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Category Archives: Anticoagulant Therapy

Regulation of Hemostasis


Key events that initiate and propagate coagulation are the redistribution of negatively charged phospholipids to the cell surface and the exposure of tissue factor to the blood. The appropriate negatively charged phospholipids, primarily phosphatidylserine, can arise as a result of either cellular activation with strong agonists like thrombin together with collagen in the case of […]

Some Critical Notices Should Knowing When Using Warfarin


PT/INR and Anticoagulation Status For the vast majority of patients        , monitoring is done using the prothrombin time with international normalized ratio (PT/INR), which reflects the degree of anticoagulation due to depletion of vitamin K-dependent coagulation. However, attention must be paid that the PT/INR in a patient on warfarin may note reflect the total anticoagulation status […]

The Management of Disseminated Intravascular Coagulation (DIC)


Disseminated intravascular coagulation (DIC) is characterized by systemic activation of blood coagulation, which results in generation and deposition of fibrin, leading to microvascular thrombi in various organs and contributing to multiple organ dysfunction syndrome (MODS). Consumption and subsequent exhaustion of coagulation proteins and platelets may induce severe bleeding. The International Society on Thrombosis and Haemostasis […]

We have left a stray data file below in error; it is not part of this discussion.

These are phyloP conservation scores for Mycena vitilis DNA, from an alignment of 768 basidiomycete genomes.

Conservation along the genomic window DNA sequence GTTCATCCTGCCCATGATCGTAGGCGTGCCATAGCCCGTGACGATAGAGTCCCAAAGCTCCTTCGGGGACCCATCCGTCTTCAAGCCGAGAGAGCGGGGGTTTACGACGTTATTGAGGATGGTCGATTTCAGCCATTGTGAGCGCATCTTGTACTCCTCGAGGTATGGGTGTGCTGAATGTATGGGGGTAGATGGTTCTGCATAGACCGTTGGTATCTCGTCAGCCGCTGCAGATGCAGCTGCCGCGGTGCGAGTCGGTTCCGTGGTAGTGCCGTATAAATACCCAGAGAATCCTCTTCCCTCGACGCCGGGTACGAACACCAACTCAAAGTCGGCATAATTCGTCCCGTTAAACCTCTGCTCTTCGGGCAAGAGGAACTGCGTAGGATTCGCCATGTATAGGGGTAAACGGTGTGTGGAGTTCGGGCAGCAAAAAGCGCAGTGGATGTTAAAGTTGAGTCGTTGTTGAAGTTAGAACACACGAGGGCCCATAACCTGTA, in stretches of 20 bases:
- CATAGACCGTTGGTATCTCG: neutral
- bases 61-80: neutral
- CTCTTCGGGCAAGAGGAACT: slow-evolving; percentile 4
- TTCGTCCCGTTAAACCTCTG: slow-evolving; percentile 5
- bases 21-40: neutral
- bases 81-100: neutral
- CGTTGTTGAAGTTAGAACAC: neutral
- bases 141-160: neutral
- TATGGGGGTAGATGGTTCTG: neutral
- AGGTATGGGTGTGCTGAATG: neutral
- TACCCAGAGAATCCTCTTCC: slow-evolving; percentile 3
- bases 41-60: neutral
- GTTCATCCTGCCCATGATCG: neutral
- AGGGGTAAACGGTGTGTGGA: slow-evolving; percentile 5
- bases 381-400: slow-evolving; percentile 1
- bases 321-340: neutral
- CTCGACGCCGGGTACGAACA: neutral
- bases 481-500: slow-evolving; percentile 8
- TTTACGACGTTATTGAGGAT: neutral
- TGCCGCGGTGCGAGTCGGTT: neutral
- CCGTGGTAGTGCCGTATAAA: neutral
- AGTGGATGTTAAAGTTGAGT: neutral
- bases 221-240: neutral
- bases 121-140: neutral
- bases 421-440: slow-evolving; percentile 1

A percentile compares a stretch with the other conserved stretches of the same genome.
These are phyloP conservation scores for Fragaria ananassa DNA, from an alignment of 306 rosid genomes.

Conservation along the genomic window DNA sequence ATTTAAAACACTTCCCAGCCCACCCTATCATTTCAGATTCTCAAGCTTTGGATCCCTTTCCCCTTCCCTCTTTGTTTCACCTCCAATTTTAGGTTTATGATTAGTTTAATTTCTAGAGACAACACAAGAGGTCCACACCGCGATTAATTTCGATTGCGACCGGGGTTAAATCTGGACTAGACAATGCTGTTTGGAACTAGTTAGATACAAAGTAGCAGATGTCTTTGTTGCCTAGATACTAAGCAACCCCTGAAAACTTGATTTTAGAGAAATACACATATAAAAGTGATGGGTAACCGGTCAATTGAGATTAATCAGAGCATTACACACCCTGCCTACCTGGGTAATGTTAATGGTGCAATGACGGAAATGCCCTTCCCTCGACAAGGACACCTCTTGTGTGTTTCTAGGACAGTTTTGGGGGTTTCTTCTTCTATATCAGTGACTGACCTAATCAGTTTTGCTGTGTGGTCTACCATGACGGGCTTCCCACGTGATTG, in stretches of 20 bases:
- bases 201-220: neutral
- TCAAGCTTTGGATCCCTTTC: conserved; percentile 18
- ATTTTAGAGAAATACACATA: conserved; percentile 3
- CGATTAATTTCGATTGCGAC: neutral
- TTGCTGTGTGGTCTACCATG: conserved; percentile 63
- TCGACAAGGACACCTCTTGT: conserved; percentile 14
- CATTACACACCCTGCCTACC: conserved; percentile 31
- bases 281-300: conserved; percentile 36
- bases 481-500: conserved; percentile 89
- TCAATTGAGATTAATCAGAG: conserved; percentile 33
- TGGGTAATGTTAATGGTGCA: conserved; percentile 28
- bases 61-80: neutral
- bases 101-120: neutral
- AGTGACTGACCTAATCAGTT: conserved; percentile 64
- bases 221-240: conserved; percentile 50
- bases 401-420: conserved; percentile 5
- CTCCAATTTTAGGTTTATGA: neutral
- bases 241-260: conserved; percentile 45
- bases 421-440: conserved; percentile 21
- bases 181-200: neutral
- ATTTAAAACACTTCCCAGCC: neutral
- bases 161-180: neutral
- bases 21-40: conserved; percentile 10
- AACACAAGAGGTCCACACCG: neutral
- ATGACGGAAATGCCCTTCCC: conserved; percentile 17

Nine agents in one Rx. and twenty drug interactions found (Not finished)


This afternoon I met a perscription that consist of nine different agents, which have twenty drug interactions. Many of them are cardiovascular drugs. They are  Beta-Blockers, Electrolytes, Statins, ARBs, Inotropic Agents, Thiazide, Calcium Channel Blockers, and Benzodiazepines. I list them and their dosage below. Alprazolam 0.4 mg po Qd Metoprolol 12.5 mg po Bid Potassium […]

Food and drug interactions with emerging oral anticoagulants


By Michael O’Riordan June 8, 2010 (Maywood, Illinois) — A new review warns physicians to be aware of the potential for drug and dietary interactions with the emerging oral anticoagulants [1]. At present, there are few documented interactions with the new drugs, including dabigatran (Pradaxa, Boehringer Ingelheim), rivaroxaban (Xarelto, Johnson & Johnson), and apixaban (Bristol-Myers […]